, Seoul Semiconductor sues Archipelago Lighting for infringement of 12 Acrich patents


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19 September 2017

Seoul Semiconductor sues Archipelago Lighting for infringement of 12 Acrich patents

South Korean LED maker Seoul Semiconductor Co Ltd has filed a lawsuit, together with its affiliate Seoul Viosys Co Ltd, in the US District Court for the Central District of California asserting that Archipelago Lighting Inc is selling various LED bulb products (including filament LED bulbs) that infringe on 12 patents covering aspects of Seoul’s Acrich technology, including fundamental LED technologies such as LED driver technology for high-voltage operation, multi-junction technology (MJT), filament LED bulb structure, LED packaging, LED epitaxial growth, LED chip fabrication, etc.

In conventional LED products, one LED unit usually operates at a low voltage (3V) and high current. To increase brightness, one must connect many LED units through wire-bonding, but this can lead to other issues such as an oversized, costly operating circuit, a substantial increase in manufacturing costs, and defects caused by multiple wire-bonding connections.

Seoul’s Acrich technology resolves such problems by enabling the design of a high-voltage product with a high power output that relies on only a small number of LED units. It does so by utilizing its LED driver technology to enable high-voltage operation, as well as its unique MJT technology for mounting and integrating many LEDs within a small area. Acrich technology also enables LED products to operate using AC power without requiring conversion to DC, minimizing power dissipation and reducing overall component count. This maximises the available space in LED products, facilitating a simple circuit design and significantly reducing the size and cost of LED products, the firm says.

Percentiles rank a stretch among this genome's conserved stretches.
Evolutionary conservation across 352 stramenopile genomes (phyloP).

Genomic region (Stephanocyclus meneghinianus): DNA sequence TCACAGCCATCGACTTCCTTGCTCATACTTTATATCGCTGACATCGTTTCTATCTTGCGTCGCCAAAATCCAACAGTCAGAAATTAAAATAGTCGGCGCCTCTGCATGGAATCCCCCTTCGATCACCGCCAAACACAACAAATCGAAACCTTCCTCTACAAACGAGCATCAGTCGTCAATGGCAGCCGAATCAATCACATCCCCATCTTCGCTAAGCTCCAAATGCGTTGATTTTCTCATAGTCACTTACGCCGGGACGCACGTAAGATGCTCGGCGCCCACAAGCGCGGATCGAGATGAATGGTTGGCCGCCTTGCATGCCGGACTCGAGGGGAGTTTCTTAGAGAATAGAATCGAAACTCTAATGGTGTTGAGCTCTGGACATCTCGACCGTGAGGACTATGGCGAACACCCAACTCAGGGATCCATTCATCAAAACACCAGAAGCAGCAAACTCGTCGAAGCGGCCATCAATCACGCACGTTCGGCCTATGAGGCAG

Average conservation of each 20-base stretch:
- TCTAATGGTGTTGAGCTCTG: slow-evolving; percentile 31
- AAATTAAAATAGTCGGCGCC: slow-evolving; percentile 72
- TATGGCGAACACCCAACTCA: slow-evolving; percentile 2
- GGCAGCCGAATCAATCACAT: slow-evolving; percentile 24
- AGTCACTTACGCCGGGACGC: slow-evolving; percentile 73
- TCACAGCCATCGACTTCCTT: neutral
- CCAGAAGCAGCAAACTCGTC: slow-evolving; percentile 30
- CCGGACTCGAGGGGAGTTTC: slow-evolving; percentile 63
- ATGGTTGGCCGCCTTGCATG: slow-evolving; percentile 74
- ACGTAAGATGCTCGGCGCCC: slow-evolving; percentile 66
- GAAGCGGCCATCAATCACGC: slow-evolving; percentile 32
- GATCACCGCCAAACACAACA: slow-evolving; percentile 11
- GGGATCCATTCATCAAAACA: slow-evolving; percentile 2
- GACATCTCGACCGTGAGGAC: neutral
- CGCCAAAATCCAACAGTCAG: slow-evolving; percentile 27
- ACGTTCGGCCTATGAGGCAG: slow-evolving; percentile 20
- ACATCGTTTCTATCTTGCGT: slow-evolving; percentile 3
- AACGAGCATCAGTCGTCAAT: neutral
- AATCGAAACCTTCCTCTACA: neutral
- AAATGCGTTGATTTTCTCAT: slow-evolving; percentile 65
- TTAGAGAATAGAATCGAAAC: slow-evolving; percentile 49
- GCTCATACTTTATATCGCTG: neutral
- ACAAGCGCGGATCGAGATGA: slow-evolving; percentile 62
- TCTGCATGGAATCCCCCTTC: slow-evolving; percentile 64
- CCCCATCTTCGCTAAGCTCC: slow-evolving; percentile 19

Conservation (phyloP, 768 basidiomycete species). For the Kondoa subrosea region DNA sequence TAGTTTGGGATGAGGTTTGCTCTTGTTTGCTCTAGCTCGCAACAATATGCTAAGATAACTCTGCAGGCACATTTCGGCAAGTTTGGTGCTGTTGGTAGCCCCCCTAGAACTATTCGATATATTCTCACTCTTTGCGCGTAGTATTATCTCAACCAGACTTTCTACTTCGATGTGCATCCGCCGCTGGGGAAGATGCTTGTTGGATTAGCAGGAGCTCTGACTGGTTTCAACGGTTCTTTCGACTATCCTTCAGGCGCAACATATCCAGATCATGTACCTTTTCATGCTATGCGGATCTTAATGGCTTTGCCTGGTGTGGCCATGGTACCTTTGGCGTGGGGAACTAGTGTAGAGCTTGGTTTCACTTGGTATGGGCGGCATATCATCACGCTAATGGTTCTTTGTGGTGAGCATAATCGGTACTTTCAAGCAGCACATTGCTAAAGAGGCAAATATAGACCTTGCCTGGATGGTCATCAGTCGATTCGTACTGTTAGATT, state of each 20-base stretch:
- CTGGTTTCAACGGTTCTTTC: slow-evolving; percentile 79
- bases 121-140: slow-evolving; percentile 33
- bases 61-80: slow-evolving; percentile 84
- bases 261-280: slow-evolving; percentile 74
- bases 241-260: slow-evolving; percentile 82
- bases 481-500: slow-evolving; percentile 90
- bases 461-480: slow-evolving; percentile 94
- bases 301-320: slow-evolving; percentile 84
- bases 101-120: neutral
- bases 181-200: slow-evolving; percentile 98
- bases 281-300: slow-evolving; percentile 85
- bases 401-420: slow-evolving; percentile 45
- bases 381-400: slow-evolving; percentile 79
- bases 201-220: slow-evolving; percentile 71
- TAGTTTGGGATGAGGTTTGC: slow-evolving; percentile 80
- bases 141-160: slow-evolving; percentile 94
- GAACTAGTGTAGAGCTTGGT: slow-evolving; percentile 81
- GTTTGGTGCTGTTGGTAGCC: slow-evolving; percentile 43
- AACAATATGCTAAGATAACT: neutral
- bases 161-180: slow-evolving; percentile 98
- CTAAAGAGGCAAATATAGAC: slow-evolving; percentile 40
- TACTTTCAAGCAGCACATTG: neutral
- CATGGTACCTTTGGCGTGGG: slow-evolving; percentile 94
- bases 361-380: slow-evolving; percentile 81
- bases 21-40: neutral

Seoul began to develop Acrich technology in the mid-1990s and has continued to launch new Acrich products every year following mass production in 2005. Based on decades of investment in R&D, Seoul has established a large patent portfolio for Acrich technology, including rights to about 1000 patents. However, with the recent increase in demand for high-voltage LED products, several companies have begun to manufacture products that infringe on Acrich patents, says Seoul. To protect its investment against such infringement, Seoul says that it will actively enforce its patent rights against any infringers.

“We have extensively investigated copycat products infringing on Acrich technology with various LED TVs, general lighting and automotive lighting products,” says Dr Ki-bum Nam, head of Seoul’s R&D Center & chief technology officer. “To protect Acrich technology, which has been developed with considerable resources over many decades, we will continuously take any and all legal action against infringers that disregard our valuable intellectual property,” he adds. “Creating a fair market that respects intellectual property is important for all innovative entrepreneurs and businesses.”

Tags: Seoul Semiconductor LEDs

Visit: www.SeoulSemicon.com

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